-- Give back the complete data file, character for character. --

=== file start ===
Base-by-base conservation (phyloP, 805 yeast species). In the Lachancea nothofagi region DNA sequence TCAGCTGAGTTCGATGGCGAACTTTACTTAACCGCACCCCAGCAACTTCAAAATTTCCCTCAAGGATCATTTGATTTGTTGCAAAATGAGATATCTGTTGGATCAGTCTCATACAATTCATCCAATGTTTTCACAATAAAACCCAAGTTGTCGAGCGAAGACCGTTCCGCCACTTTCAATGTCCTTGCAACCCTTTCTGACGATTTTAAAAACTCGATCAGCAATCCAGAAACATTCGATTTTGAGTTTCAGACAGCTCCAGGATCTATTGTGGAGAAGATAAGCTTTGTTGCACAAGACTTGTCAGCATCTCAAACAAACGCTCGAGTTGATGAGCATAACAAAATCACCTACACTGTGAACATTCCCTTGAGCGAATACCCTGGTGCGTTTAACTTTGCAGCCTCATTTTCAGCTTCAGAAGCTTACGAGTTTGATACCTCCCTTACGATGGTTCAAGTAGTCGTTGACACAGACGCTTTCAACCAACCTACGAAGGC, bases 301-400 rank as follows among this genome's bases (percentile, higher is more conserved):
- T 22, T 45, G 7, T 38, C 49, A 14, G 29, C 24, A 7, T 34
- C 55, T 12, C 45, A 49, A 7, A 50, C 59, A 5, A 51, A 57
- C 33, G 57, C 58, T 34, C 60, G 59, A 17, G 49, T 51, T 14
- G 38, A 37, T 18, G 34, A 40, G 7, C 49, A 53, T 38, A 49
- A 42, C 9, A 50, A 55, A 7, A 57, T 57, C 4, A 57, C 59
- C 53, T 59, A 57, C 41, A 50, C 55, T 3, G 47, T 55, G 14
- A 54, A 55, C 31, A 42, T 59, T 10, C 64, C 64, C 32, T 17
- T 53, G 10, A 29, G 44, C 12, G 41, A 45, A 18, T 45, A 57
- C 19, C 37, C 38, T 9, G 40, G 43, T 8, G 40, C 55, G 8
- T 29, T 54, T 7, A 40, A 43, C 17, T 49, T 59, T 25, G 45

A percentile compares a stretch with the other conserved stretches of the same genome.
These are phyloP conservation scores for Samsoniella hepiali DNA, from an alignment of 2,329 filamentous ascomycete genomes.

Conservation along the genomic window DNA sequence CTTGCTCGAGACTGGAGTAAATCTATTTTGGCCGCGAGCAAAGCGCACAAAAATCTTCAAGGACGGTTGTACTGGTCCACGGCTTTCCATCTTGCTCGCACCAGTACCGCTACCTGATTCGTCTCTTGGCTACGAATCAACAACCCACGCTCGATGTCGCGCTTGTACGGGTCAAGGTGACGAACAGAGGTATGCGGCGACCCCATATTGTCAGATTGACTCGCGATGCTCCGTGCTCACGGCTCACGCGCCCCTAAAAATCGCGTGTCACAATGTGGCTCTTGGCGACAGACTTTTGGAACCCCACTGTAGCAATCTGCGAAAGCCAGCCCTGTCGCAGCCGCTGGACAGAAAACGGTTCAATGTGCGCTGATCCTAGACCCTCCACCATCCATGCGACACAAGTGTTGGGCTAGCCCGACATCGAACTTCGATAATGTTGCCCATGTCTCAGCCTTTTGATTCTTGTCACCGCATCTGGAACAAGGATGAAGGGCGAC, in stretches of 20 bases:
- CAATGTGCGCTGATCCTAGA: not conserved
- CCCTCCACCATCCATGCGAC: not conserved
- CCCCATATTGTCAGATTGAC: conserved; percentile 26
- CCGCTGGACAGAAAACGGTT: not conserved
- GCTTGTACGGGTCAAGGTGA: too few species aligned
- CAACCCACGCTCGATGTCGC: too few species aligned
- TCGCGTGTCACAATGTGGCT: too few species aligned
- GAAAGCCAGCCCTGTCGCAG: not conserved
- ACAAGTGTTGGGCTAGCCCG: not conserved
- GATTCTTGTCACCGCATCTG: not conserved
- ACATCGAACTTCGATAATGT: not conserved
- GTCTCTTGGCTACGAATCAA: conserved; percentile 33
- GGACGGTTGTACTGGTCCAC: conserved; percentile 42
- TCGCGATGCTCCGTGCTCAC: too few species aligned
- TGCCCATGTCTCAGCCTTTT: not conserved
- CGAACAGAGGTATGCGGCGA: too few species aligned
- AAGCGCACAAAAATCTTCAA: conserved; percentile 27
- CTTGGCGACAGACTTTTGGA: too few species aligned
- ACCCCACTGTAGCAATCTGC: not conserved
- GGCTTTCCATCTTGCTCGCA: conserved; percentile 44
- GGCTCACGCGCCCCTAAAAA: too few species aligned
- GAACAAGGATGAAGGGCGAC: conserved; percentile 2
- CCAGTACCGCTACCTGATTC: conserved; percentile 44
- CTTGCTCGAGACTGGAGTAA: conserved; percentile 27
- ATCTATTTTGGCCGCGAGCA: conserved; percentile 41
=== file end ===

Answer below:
Base-by-base conservation (phyloP, 805 yeast species). In the Lachancea nothofagi region DNA sequence TCAGCTGAGTTCGATGGCGAACTTTACTTAACCGCACCCCAGCAACTTCAAAATTTCCCTCAAGGATCATTTGATTTGTTGCAAAATGAGATATCTGTTGGATCAGTCTCATACAATTCATCCAATGTTTTCACAATAAAACCCAAGTTGTCGAGCGAAGACCGTTCCGCCACTTTCAATGTCCTTGCAACCCTTTCTGACGATTTTAAAAACTCGATCAGCAATCCAGAAACATTCGATTTTGAGTTTCAGACAGCTCCAGGATCTATTGTGGAGAAGATAAGCTTTGTTGCACAAGACTTGTCAGCATCTCAAACAAACGCTCGAGTTGATGAGCATAACAAAATCACCTACACTGTGAACATTCCCTTGAGCGAATACCCTGGTGCGTTTAACTTTGCAGCCTCATTTTCAGCTTCAGAAGCTTACGAGTTTGATACCTCCCTTACGATGGTTCAAGTAGTCGTTGACACAGACGCTTTCAACCAACCTACGAAGGC, bases 301-400 rank as follows among this genome's bases (percentile, higher is more conserved):
- T 22, T 45, G 7, T 38, C 49, A 14, G 29, C 24, A 7, T 34
- C 55, T 12, C 45, A 49, A 7, A 50, C 59, A 5, A 51, A 57
- C 33, G 57, C 58, T 34, C 60, G 59, A 17, G 49, T 51, T 14
- G 38, A 37, T 18, G 34, A 40, G 7, C 49, A 53, T 38, A 49
- A 42, C 9, A 50, A 55, A 7, A 57, T 57, C 4, A 57, C 59
- C 53, T 59, A 57, C 41, A 50, C 55, T 3, G 47, T 55, G 14
- A 54, A 55, C 31, A 42, T 59, T 10, C 64, C 64, C 32, T 17
- T 53, G 10, A 29, G 44, C 12, G 41, A 45, A 18, T 45, A 57
- C 19, C 37, C 38, T 9, G 40, G 43, T 8, G 40, C 55, G 8
- T 29, T 54, T 7, A 40, A 43, C 17, T 49, T 59, T 25, G 45

A percentile compares a stretch with the other conserved stretches of the same genome.
These are phyloP conservation scores for Samsoniella hepiali DNA, from an alignment of 2,329 filamentous ascomycete genomes.

Conservation along the genomic window DNA sequence CTTGCTCGAGACTGGAGTAAATCTATTTTGGCCGCGAGCAAAGCGCACAAAAATCTTCAAGGACGGTTGTACTGGTCCACGGCTTTCCATCTTGCTCGCACCAGTACCGCTACCTGATTCGTCTCTTGGCTACGAATCAACAACCCACGCTCGATGTCGCGCTTGTACGGGTCAAGGTGACGAACAGAGGTATGCGGCGACCCCATATTGTCAGATTGACTCGCGATGCTCCGTGCTCACGGCTCACGCGCCCCTAAAAATCGCGTGTCACAATGTGGCTCTTGGCGACAGACTTTTGGAACCCCACTGTAGCAATCTGCGAAAGCCAGCCCTGTCGCAGCCGCTGGACAGAAAACGGTTCAATGTGCGCTGATCCTAGACCCTCCACCATCCATGCGACACAAGTGTTGGGCTAGCCCGACATCGAACTTCGATAATGTTGCCCATGTCTCAGCCTTTTGATTCTTGTCACCGCATCTGGAACAAGGATGAAGGGCGAC, in stretches of 20 bases:
- CAATGTGCGCTGATCCTAGA: not conserved
- CCCTCCACCATCCATGCGAC: not conserved
- CCCCATATTGTCAGATTGAC: conserved; percentile 26
- CCGCTGGACAGAAAACGGTT: not conserved
- GCTTGTACGGGTCAAGGTGA: too few species aligned
- CAACCCACGCTCGATGTCGC: too few species aligned
- TCGCGTGTCACAATGTGGCT: too few species aligned
- GAAAGCCAGCCCTGTCGCAG: not conserved
- ACAAGTGTTGGGCTAGCCCG: not conserved
- GATTCTTGTCACCGCATCTG: not conserved
- ACATCGAACTTCGATAATGT: not conserved
- GTCTCTTGGCTACGAATCAA: conserved; percentile 33
- GGACGGTTGTACTGGTCCAC: conserved; percentile 42
- TCGCGATGCTCCGTGCTCAC: too few species aligned
- TGCCCATGTCTCAGCCTTTT: not conserved
- CGAACAGAGGTATGCGGCGA: too few species aligned
- AAGCGCACAAAAATCTTCAA: conserved; percentile 27
- CTTGGCGACAGACTTTTGGA: too few species aligned
- ACCCCACTGTAGCAATCTGC: not conserved
- GGCTTTCCATCTTGCTCGCA: conserved; percentile 44
- GGCTCACGCGCCCCTAAAAA: too few species aligned
- GAACAAGGATGAAGGGCGAC: conserved; percentile 2
- CCAGTACCGCTACCTGATTC: conserved; percentile 44
- CTTGCTCGAGACTGGAGTAA: conserved; percentile 27
- ATCTATTTTGGCCGCGAGCA: conserved; percentile 41